Bronze is an alloy (a “blended” metal) of copper (generally 88%) and tin (12%)—though the mixture is often manipulated depending upon the intended use of the crafted object. The first known use of bronze was in what is modern-day Iran, around 3600 BC. The name, “bronze,” is derived from the Italian bronzo (from the Latin bronzium) which meant “bell metal.”
The invention of bronze allowed a giant leap forward for mankind. Because bronze is heavy and durable and resistant to corrosion, it allowed craftsmen to make objects of much greater strength than in the past: tools, weapons, armor, building materials, springs, ship fittings, and objets d’art whose only purpose was to be beautiful.
The “Bronze Age” (3600 – 600 BC) was significant because of the technical advancements which occurred with the invention of the alloy. But also—because copper and tin (the two components of bronze) are rarely found deposited together—the only way a civilization usually could make bronze was to establish trade with those who had the (other) required material. Furthermore, it was during the Bronze Age that human writing was first developed—Cuneiform (in Mesopotamia) and Hieroglyphics (in Egypt).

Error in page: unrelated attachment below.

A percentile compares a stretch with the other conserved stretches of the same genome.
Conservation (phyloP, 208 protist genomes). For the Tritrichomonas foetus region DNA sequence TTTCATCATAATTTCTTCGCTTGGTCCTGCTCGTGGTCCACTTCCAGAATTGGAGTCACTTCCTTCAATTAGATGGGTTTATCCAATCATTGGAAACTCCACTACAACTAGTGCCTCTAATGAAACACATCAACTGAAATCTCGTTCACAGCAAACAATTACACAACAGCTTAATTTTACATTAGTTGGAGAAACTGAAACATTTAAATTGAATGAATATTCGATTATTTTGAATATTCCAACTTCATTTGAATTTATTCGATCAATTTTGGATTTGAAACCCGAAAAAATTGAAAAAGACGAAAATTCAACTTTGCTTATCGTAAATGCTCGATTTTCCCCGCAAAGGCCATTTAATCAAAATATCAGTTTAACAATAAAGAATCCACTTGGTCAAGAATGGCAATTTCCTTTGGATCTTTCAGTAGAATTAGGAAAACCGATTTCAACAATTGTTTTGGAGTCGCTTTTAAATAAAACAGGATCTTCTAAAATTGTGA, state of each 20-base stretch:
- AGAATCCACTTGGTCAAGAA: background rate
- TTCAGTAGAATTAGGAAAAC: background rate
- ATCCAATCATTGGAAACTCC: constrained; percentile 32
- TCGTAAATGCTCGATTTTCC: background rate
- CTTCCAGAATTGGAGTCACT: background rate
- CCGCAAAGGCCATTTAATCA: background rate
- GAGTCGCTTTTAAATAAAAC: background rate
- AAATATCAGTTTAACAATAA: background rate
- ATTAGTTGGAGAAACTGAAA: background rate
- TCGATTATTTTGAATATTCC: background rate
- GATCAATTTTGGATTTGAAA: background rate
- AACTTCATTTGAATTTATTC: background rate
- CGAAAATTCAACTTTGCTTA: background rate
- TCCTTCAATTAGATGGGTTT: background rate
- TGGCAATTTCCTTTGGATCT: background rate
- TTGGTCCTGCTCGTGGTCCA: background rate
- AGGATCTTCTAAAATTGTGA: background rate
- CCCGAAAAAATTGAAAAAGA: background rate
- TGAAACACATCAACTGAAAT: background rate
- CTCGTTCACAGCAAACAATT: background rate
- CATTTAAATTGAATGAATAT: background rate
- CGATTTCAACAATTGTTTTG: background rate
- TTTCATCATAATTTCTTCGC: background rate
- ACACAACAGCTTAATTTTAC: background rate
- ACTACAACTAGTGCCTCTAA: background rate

While bronze has had (and still has) many technical and industrial uses, it is in the realm of art (particularly sculpture) where the material has distinguished itself. Bronze is known for its ability to capture very fine detail when being cast. This is because molten bronze expands slightly just before setting—which forces the still-liquid material into every nook and cranny of the mold, thus improving the chances of a successful casting.
The handsome roaring lion, shown above, is made of cast bronze Click on the photo to learn more about it.
Tomorrow: the Iron Age.
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